So that’s another rant. I “share” the fire story, embarrassed at my own ad neauseumness, but hoping to cause new readers to pause and consider.

    I’m thrilled that you’re watching your local permies, Jennifer. Maybe, hopefully IMHO, this represents the first inklings of a new chapter for you and your community!

    • Jennifer Browdy de Hernandez

       /  May 3, 2012

      Angie, thanks so much for sharing your story–to me it is not repetitive at all, and even if it were, it bears repeating and repeating until people begin to listen truly and hear all the nuanced allegorical detail in it (there’s the lit prof in me coming out).

      I agree with you that a) we’re fucked; and b) we’re not that important in the grand scheme of things. The other day I posted a photo of myself against a huge wall of rock that I think I will put in the blog as well, because I need to talk about how drawn I am to rocks these days–how appreciative I am of the story of a much longer geological life that they tell. They give me a better perspective on my grief over the passing of this epoch in which I have lived.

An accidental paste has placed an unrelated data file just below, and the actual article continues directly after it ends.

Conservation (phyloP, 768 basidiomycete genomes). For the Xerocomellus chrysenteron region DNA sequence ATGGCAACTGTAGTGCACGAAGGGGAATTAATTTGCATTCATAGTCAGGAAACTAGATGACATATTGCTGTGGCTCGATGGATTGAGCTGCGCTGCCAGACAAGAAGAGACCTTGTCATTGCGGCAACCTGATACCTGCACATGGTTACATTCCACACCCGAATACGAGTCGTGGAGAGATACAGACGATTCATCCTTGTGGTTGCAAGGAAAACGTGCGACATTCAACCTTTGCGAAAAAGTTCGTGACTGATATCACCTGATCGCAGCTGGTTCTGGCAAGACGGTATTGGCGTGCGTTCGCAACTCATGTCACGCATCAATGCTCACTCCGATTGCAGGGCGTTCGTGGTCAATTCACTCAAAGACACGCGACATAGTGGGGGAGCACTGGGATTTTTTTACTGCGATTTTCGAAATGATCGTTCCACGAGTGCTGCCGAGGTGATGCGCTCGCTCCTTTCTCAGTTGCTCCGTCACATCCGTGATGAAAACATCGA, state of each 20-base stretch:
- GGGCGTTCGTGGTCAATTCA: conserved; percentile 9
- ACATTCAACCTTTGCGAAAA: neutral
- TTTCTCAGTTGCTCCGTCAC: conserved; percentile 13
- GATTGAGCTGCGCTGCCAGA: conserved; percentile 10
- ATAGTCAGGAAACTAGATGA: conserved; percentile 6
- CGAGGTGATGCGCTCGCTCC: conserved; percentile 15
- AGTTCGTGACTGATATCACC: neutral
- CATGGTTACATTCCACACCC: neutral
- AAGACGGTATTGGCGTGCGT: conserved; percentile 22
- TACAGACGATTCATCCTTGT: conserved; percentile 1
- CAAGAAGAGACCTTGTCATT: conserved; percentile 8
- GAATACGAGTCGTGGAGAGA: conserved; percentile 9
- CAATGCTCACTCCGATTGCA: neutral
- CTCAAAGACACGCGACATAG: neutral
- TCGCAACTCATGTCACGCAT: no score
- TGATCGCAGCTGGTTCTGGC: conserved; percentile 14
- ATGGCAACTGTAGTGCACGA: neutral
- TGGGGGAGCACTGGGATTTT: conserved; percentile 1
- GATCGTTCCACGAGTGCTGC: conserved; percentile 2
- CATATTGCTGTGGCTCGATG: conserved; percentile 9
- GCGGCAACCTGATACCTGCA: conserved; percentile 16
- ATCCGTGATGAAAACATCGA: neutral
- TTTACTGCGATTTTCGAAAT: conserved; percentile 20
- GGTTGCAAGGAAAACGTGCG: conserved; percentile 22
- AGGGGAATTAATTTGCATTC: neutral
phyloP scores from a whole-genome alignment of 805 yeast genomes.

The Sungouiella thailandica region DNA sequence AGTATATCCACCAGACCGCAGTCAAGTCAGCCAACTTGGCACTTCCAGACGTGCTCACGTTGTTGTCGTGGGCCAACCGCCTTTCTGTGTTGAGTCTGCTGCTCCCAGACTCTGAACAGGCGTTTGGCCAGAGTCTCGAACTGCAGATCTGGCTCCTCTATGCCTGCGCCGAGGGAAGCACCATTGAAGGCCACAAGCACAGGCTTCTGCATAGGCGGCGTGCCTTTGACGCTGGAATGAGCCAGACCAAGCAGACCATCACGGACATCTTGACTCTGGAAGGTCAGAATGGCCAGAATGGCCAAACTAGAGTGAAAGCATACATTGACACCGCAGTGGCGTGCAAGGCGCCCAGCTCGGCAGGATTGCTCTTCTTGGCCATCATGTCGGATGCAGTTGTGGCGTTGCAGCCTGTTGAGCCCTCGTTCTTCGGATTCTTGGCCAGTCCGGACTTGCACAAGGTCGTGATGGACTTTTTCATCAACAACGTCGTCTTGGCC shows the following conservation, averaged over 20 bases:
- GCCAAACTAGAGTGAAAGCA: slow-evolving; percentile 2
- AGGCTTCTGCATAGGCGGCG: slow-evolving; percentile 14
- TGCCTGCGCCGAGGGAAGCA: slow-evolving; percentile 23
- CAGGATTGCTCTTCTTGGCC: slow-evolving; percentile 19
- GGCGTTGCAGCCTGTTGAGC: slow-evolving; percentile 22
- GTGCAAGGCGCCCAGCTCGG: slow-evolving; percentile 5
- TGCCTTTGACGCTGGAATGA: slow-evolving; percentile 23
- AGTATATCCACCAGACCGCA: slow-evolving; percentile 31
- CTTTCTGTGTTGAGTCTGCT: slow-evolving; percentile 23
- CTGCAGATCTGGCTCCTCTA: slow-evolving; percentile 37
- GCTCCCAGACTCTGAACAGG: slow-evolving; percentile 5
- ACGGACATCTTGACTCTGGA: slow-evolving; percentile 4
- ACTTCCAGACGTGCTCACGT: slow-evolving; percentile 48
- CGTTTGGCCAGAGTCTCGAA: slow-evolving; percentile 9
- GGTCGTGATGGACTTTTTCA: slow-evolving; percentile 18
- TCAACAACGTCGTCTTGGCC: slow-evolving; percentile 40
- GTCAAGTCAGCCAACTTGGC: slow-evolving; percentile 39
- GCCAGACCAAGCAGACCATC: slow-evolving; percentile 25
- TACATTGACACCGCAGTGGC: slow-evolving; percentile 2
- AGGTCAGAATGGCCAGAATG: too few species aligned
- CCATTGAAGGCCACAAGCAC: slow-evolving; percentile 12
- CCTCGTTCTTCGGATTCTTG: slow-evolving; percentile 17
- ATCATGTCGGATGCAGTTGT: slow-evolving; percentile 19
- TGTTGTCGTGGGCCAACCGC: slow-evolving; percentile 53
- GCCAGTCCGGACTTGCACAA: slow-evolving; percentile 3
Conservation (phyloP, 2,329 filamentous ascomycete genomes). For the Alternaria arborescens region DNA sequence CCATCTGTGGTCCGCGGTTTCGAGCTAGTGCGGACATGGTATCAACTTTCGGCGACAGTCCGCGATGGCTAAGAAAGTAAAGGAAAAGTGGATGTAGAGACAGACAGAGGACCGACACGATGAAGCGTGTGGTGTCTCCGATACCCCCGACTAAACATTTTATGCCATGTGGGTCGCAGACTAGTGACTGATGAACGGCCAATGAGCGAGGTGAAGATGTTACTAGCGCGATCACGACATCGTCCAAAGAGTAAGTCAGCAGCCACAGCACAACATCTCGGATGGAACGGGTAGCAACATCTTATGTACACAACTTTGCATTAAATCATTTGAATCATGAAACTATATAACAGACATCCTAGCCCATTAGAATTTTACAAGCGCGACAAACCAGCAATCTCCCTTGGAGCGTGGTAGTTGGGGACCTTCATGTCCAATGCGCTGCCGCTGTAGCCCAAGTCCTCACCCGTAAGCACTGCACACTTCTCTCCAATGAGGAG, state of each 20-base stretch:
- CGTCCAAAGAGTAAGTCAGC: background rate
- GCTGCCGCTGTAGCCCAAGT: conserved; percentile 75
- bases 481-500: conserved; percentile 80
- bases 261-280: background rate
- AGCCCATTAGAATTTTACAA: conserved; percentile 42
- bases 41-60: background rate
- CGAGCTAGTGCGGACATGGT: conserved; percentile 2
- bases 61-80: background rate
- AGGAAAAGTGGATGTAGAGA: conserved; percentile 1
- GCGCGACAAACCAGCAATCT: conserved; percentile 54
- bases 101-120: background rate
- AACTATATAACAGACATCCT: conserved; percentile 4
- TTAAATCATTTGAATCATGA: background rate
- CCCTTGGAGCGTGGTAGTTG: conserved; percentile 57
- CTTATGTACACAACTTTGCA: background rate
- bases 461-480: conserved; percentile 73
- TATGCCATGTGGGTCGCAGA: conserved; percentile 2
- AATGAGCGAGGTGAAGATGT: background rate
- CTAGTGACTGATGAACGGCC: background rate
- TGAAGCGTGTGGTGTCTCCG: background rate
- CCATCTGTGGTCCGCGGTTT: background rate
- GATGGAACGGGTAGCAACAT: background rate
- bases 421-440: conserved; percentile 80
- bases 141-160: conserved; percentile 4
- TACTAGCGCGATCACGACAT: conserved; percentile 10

And I am also so interested to hear you talking about death in spiritual terms, because I have been steeling myself up to start blogging about that…you give me courage to speak out loud what I have so far only been thinking about (rather obsessively). More on that soon.

      I also have been thinking about the Jewish Holocaust and the way so many people either refused to believe it could happen to them, or looked the other way when it happened to others. We are in a time like that now, on an even bigger scale.

      Although I also play the nightmare scenarios in my head over and over (especially the food shortage one, where the armed gangs take over–and I would classify the police and military among the armed gangs), there is still a part of me that refuses to give up hope. That’s the part of me that gets me out of bed each morning to go off and meet with the young people in my classes, keeping us all on a productive path; it’s the part of me that encourages my children to study and work hard so they will be successful in the future (all the while wondering in my heart what use their studies will be in the future that awaits us); and the part of me that keeps sending out these blog messages in a bottle, hoping that if enough of us kindred spirits start talking with each other, we can create a conversation that can change the future for the better.

      More on all of this very soon. Thanks again, Angie, for sharing such powerful, honest writing. Blessings on us all.